Project Canterbury

Locust Street Letters

By Frank Lawrence Vernon

Philadelphia: St. Mark's Church, Locust Street.




“Then were the disciples glad, when they saw the Lord.” That was the joy of the disciples on the first Easter. This is the joy of all disciples on every Easter. Easter joy is a personal joy, centred in the Person of the Risen Lord, whose disciples are joyful because He is alive forevermore. By His death He has destroyed death, and by His rising to life again He hath restored to us everlasting life. But even that is not our first and chief Easter joy.

The first and chief Easter joy is that Our Lord is the Living Lord. He is alive forevermore. He is alive to be with His disciples wherever they are and always, even as He promised unto the end of the world. Life and immortality without Him would be empty, as empty as the lonely life through which the first disciples lived from Good Friday afternoon until Easter. They were desolate because they thought they had lost Him. They were glad when they saw Him. They went on being glad even after they saw Him ascend into Heaven, because they knew that He would always live with them. They knew that they would never be separated from Him again.

This was all they thought about. They had neither the inclination nor the time to think about anything else. They have not left a word to indicate that they were thinking about the gift of everlasting life to themselves. Their Easter gift was the gift of their Lord restored to them. That meant everything to them. Their joy was selfless. They were contented because they had Him. He was their life. All life for them was bound up in Him. He had risen. That was enough. Everything was all right again. Everything would go on as it had before.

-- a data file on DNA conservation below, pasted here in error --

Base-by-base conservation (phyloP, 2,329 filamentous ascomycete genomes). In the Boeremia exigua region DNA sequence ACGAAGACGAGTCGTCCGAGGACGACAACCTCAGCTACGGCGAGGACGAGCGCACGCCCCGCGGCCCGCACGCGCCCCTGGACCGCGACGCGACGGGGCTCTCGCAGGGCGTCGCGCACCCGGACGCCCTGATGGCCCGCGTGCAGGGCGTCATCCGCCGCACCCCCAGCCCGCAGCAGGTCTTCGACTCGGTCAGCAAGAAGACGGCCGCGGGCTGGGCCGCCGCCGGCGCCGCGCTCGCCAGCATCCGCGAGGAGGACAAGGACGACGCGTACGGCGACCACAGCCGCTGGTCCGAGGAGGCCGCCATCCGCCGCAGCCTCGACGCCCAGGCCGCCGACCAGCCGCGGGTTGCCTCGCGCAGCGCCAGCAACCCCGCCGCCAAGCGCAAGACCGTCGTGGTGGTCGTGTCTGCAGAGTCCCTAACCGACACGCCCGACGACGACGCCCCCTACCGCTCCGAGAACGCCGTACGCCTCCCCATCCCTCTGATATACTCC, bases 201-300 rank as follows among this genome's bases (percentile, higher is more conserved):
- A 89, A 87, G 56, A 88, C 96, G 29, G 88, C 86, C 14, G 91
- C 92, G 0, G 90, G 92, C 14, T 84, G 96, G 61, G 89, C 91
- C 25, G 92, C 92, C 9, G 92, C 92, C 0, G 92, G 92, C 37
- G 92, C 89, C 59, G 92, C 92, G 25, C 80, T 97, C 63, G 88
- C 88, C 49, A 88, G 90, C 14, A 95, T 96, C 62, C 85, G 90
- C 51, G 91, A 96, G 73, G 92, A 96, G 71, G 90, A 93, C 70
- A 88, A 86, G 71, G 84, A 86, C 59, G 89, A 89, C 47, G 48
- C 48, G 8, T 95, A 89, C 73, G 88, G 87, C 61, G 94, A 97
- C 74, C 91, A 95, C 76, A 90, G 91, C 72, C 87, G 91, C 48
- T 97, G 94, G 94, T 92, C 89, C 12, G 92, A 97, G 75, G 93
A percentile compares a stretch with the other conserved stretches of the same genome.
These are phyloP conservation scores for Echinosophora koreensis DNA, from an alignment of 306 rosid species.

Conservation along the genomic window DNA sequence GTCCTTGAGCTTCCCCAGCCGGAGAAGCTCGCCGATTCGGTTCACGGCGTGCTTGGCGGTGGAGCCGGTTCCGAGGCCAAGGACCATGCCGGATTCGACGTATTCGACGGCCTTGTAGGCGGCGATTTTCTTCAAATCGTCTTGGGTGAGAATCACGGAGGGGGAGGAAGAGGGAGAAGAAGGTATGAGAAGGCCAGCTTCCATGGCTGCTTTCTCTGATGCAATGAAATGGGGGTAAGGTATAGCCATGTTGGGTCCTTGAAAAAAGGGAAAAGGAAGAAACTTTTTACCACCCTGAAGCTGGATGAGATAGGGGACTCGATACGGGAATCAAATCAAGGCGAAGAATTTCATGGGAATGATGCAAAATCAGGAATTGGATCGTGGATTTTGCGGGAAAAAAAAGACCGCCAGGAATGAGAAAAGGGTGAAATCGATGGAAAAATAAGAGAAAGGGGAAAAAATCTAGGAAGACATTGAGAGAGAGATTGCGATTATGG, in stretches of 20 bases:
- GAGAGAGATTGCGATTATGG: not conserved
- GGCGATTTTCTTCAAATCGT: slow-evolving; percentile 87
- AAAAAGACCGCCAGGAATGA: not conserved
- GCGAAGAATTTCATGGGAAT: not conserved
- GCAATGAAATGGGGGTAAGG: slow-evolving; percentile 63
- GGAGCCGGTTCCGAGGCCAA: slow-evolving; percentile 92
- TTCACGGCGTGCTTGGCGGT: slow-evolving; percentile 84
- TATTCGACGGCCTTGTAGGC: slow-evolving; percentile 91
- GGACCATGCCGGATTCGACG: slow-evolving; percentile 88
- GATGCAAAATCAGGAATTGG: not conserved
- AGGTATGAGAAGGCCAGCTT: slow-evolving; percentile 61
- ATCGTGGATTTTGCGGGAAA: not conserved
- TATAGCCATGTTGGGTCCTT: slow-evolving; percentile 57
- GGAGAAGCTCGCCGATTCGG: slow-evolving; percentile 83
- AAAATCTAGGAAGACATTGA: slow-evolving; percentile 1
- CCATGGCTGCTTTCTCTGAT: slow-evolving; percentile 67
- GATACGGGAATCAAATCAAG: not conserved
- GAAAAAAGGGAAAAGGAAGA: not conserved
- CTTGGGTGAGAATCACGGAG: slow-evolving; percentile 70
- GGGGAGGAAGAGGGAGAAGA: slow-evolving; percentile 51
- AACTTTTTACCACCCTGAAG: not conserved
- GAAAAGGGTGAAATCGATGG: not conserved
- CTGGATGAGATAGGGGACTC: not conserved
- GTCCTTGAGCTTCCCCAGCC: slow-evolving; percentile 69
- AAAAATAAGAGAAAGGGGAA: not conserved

They were real disciples. Their Lord had changed the life of each one of them. They believed it and lived accordingly. They knew Him intimately. They loved and adored Him, each for a reason all his and her own. They have left us the record of the reasons.

Saint Mary Magdalene had a reason for undying gratitude. So had Saint Peter. So had the other disciples. The life with Him before the Crucifixion had given them new selves and a new world. Then came the dismay and the darkness. Then came the joy and the light. He was the joy and the light. He had come back. They were glad when they saw Him. This is the whole story of the first Easter.

After Easter they literally walked in newness of life. They were manifestly new persons. They left their former lives on one side of the Cross. They took up new lives on the other side of the Cross. The former things had passed away. All things had become new. The former sins dropped away. Our Lord never mentioned them. Their former weaknesses were not remembered. They were transformed by the power of the Resurrection. Our Lord trusted them with responsibilities and duties in His Kingdom. They never doubted nor hesitated. They believed in their forgiveness. They accepted their transformation. They were frankly happy. They were wonderfully peaceful. They belonged to Our Lord and they knew it. The power of His resurrection made spiritual giants of them all. So they went from strength to strength through the Great Forty Days of Eastertide. So they were prepared for Ascensiontide. When the day of Pentecost came, they were ready for it.

Our Lord expects us to do what they did. We can do it. We are His disciples. We have our share in the power of His resurrection. We need have no fear of being presumptious in this matter, because we are trusting Him, not ourselves. We trust in the power of His resurrection to make us new creatures. “Likewise reckon ye also yourselves to be dead indeed unto sin, but alive unto God through Jesus Christ our Lord.”

Affectionately in Our Lord,

Project Canterbury